To be totally blunt (no pun intended), hydroponic and other advanced systems when used correctly get better results. They also involve buying a lot more equipment and have a greater initial setup cost than more traditional methods. If this is your first grow and you’re trying to save money you’re going to be growing in soil, or possibly coco. The main difference being that in a good soil you may not need to add any extra nutrients or feeds for the first stage of the plant’s life while with coco you will need to provide all your plants nutrient needs from day 1 – much like a hydroponic system but without the need to buy trays, pumps and the like.
You can always move on to a hydroponic system later when you’re skills and budget have increased. We have a whole section on grow mediums here.
One area where we do not recommend trying to cut corners is your main exhaust or extraction fan. This is one area where you really want a unit that is designed to do the job properly. However, proper in-line exhaust fans are well made and last for years so it’s worth checking on ebay for a second hand unit (always checking the seller’s ratings of course). Make sure you know the cubic feet per minute (CFM) that you are aiming for and look to buy a fan that can offer more than what you require and has a speed setting if your budget allows.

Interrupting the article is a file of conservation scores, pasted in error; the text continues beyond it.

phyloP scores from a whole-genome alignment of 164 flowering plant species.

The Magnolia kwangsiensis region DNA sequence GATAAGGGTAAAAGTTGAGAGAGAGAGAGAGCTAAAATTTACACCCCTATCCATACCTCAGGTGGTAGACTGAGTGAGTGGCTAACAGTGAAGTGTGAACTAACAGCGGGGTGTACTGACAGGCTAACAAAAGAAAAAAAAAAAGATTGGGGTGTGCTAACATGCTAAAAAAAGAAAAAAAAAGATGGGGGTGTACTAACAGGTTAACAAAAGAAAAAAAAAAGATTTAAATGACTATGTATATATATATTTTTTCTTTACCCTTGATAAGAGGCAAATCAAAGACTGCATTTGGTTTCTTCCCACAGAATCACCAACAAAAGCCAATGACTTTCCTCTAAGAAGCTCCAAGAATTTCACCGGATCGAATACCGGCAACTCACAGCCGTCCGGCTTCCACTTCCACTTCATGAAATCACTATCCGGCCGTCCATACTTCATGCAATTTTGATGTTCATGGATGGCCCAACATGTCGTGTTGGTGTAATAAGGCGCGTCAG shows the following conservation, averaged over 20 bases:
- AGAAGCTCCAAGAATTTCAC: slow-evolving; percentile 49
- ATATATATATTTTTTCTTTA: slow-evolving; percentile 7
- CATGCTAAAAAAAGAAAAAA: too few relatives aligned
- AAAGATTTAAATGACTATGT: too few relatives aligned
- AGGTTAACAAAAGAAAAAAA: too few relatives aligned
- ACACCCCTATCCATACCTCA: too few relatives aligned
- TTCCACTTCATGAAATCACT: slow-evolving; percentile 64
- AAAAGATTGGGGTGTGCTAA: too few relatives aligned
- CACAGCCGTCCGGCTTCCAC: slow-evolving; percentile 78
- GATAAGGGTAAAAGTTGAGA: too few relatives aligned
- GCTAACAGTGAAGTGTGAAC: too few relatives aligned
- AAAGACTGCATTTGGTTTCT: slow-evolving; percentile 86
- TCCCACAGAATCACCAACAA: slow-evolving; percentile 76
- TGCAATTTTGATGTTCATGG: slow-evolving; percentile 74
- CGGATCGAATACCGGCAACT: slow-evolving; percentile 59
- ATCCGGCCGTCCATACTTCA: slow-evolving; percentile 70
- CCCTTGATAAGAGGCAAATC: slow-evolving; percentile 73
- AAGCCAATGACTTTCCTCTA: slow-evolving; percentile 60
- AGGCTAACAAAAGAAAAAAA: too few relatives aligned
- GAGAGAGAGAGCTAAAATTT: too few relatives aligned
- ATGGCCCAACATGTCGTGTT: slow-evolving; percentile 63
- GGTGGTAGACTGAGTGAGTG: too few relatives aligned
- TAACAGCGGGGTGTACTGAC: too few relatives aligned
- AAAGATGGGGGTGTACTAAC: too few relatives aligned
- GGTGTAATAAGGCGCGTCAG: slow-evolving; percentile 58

Where you can save money (potentially LOTS of money) is on odor control by constructing your own carbon filter. Many growers have had success in this area and there are many example builds on the internet.
This is another area where ebay may be your best friend, as long as you deal with good sellers. Light fittings and reflectors can be picked up second hand for much less than a new unit and do just as good a job, but you should always use new bulbs especially with HID/HPS lights. These bulbs suffer a very sharp drop-off in their lumen output after only a short period of use so even if your second-hand reflector comes with a bulb it would probably be wise to buy a new one unless you trust that this is what the seller has already bundled with the unit.
It’s true that the cheapest reflectors on the market are rarely the best, but if you’re working on a tight budget you can’t have everything and even the most basic reflector will do a better job than none at all.
We are always happy to point you to our friends at HPS Grow Light Store who supply great light kits at low prices. We offer a full run down on lighting here if you are undecided but most beginners just use a HPS or combination of MH and then HPS.
You will also need a timer during the vegetation stage if you choose 18/6 over full 24 hours light. Of course during flowing with 12/12 light you will certainly require one and once again manual systems are mere dollars on ebay.